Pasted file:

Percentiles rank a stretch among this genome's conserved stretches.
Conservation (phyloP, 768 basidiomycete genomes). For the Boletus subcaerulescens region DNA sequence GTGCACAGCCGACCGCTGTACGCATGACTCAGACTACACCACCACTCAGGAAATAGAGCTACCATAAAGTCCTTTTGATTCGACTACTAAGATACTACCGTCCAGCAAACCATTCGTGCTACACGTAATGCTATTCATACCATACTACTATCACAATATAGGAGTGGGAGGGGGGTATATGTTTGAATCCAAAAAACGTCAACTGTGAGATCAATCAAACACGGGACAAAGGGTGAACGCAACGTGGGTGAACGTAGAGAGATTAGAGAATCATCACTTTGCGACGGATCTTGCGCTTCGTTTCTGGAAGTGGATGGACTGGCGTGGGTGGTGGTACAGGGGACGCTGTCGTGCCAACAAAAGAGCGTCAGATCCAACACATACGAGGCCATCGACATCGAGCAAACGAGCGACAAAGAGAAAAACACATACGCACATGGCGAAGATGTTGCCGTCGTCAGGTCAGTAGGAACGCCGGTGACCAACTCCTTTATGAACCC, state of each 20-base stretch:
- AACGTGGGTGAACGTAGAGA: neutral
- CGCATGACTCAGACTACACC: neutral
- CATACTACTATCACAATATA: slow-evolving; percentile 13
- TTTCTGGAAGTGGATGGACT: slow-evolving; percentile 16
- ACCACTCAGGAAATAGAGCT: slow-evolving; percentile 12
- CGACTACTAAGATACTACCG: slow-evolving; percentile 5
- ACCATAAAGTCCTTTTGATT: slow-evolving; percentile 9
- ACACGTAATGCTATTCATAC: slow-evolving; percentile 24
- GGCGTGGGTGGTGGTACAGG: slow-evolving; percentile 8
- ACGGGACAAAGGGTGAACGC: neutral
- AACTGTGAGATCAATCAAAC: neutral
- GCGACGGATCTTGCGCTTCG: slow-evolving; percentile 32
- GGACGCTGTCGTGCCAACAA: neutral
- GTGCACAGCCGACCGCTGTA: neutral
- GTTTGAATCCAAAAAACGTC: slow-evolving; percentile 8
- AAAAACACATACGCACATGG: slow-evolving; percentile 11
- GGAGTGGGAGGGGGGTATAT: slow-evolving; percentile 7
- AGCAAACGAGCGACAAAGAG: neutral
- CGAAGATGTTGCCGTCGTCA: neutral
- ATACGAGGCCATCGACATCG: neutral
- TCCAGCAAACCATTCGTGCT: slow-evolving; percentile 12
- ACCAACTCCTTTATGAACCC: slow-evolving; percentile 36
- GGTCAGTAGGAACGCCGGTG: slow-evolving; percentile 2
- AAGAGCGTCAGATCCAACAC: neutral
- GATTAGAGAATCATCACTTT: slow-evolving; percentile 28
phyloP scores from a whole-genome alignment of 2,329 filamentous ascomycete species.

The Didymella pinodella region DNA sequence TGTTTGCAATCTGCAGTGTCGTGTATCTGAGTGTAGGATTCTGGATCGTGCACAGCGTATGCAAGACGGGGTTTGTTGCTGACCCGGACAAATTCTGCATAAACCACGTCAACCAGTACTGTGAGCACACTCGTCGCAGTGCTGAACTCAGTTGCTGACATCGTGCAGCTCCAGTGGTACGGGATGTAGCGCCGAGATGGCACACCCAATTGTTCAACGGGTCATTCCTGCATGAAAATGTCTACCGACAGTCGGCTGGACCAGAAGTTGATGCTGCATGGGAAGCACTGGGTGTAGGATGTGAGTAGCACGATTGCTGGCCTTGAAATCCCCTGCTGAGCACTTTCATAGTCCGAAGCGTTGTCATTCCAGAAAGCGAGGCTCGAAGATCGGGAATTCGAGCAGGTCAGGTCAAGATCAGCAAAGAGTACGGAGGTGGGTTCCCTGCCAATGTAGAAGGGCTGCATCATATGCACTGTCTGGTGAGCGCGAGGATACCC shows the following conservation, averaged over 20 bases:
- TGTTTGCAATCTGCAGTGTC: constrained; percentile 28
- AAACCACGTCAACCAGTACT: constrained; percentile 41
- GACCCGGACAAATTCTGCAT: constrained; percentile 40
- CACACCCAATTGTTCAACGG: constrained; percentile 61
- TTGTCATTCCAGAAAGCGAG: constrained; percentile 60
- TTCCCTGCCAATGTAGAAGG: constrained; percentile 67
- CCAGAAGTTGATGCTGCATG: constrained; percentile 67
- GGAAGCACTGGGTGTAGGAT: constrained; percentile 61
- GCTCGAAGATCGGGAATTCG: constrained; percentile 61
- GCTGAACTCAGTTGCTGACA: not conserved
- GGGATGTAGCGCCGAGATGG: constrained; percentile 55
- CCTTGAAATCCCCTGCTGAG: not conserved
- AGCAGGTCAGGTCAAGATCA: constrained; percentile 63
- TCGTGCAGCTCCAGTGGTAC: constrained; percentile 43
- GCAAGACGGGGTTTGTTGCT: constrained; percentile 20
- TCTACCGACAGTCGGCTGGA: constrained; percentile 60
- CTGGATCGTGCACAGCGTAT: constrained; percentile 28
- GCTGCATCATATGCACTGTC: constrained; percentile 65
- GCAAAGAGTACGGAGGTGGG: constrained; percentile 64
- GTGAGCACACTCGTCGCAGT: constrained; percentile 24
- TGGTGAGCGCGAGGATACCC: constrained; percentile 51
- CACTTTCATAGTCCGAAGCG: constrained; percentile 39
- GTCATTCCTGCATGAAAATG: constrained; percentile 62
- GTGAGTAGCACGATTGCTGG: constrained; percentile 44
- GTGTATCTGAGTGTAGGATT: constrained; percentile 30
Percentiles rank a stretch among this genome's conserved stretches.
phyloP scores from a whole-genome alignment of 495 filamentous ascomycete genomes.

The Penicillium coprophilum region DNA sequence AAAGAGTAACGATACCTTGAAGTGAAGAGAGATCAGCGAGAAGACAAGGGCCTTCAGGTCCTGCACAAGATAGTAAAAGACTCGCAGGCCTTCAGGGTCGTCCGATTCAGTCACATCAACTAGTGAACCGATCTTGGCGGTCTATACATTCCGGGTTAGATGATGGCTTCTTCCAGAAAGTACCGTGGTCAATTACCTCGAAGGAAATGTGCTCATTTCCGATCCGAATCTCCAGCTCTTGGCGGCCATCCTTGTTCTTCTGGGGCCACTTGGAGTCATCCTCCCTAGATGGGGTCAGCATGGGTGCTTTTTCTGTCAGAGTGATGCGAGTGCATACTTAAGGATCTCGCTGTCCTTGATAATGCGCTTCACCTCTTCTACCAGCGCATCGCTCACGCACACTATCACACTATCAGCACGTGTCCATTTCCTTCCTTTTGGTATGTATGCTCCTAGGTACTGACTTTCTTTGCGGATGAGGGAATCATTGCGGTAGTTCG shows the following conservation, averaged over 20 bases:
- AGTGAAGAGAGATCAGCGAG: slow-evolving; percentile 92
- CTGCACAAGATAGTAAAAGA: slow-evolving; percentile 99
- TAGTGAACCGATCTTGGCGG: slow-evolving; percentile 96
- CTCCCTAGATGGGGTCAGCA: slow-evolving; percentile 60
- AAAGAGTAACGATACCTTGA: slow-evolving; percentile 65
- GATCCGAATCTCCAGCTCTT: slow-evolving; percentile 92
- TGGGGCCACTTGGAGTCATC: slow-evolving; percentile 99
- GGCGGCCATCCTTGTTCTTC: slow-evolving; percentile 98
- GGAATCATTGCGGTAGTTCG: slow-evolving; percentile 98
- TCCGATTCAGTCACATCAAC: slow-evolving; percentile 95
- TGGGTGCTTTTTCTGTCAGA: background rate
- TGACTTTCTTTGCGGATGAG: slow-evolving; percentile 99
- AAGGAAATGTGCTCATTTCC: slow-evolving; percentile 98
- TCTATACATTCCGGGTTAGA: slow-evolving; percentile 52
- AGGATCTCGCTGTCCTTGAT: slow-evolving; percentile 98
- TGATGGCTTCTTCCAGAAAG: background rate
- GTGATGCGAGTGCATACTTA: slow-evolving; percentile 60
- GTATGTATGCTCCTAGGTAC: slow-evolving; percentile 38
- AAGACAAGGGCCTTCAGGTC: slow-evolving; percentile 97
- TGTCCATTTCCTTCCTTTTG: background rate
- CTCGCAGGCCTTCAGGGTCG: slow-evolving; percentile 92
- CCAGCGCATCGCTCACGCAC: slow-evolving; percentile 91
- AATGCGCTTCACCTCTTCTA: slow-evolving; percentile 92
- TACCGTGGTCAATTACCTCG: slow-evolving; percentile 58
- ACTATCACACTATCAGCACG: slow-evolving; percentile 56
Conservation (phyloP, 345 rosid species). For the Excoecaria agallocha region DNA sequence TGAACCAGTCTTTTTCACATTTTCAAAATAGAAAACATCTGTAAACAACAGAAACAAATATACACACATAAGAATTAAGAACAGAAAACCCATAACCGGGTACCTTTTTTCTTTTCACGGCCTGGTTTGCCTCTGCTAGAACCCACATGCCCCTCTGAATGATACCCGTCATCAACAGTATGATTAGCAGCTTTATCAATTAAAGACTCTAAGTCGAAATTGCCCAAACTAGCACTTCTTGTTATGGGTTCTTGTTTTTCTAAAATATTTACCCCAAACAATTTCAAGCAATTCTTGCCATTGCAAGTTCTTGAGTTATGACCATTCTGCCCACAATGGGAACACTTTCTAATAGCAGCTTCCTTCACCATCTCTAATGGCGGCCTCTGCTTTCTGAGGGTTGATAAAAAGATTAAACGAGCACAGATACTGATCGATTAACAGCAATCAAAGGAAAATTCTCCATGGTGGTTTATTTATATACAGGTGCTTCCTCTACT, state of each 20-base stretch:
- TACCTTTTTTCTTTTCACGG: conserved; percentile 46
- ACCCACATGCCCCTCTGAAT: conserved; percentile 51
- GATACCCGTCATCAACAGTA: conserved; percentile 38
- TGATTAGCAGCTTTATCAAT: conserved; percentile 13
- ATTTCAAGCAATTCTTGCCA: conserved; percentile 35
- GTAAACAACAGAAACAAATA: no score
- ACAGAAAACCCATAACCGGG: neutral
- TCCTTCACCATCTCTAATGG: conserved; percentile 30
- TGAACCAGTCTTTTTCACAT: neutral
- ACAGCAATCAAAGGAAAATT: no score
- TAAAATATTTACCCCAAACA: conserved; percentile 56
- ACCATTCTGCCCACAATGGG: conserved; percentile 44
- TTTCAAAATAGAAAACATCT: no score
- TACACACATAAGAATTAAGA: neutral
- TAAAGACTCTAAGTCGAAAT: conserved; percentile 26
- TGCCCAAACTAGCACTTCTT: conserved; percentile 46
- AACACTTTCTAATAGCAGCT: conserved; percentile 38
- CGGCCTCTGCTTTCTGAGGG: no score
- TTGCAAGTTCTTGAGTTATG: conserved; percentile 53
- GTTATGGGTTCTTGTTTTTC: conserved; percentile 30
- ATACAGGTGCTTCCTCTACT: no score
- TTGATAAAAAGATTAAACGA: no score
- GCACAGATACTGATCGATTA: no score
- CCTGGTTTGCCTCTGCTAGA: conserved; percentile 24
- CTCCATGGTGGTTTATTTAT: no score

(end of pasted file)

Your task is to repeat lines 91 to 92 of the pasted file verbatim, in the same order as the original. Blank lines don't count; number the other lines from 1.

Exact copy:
- TCCTTCACCATCTCTAATGG: conserved; percentile 30
- TGAACCAGTCTTTTTCACAT: neutral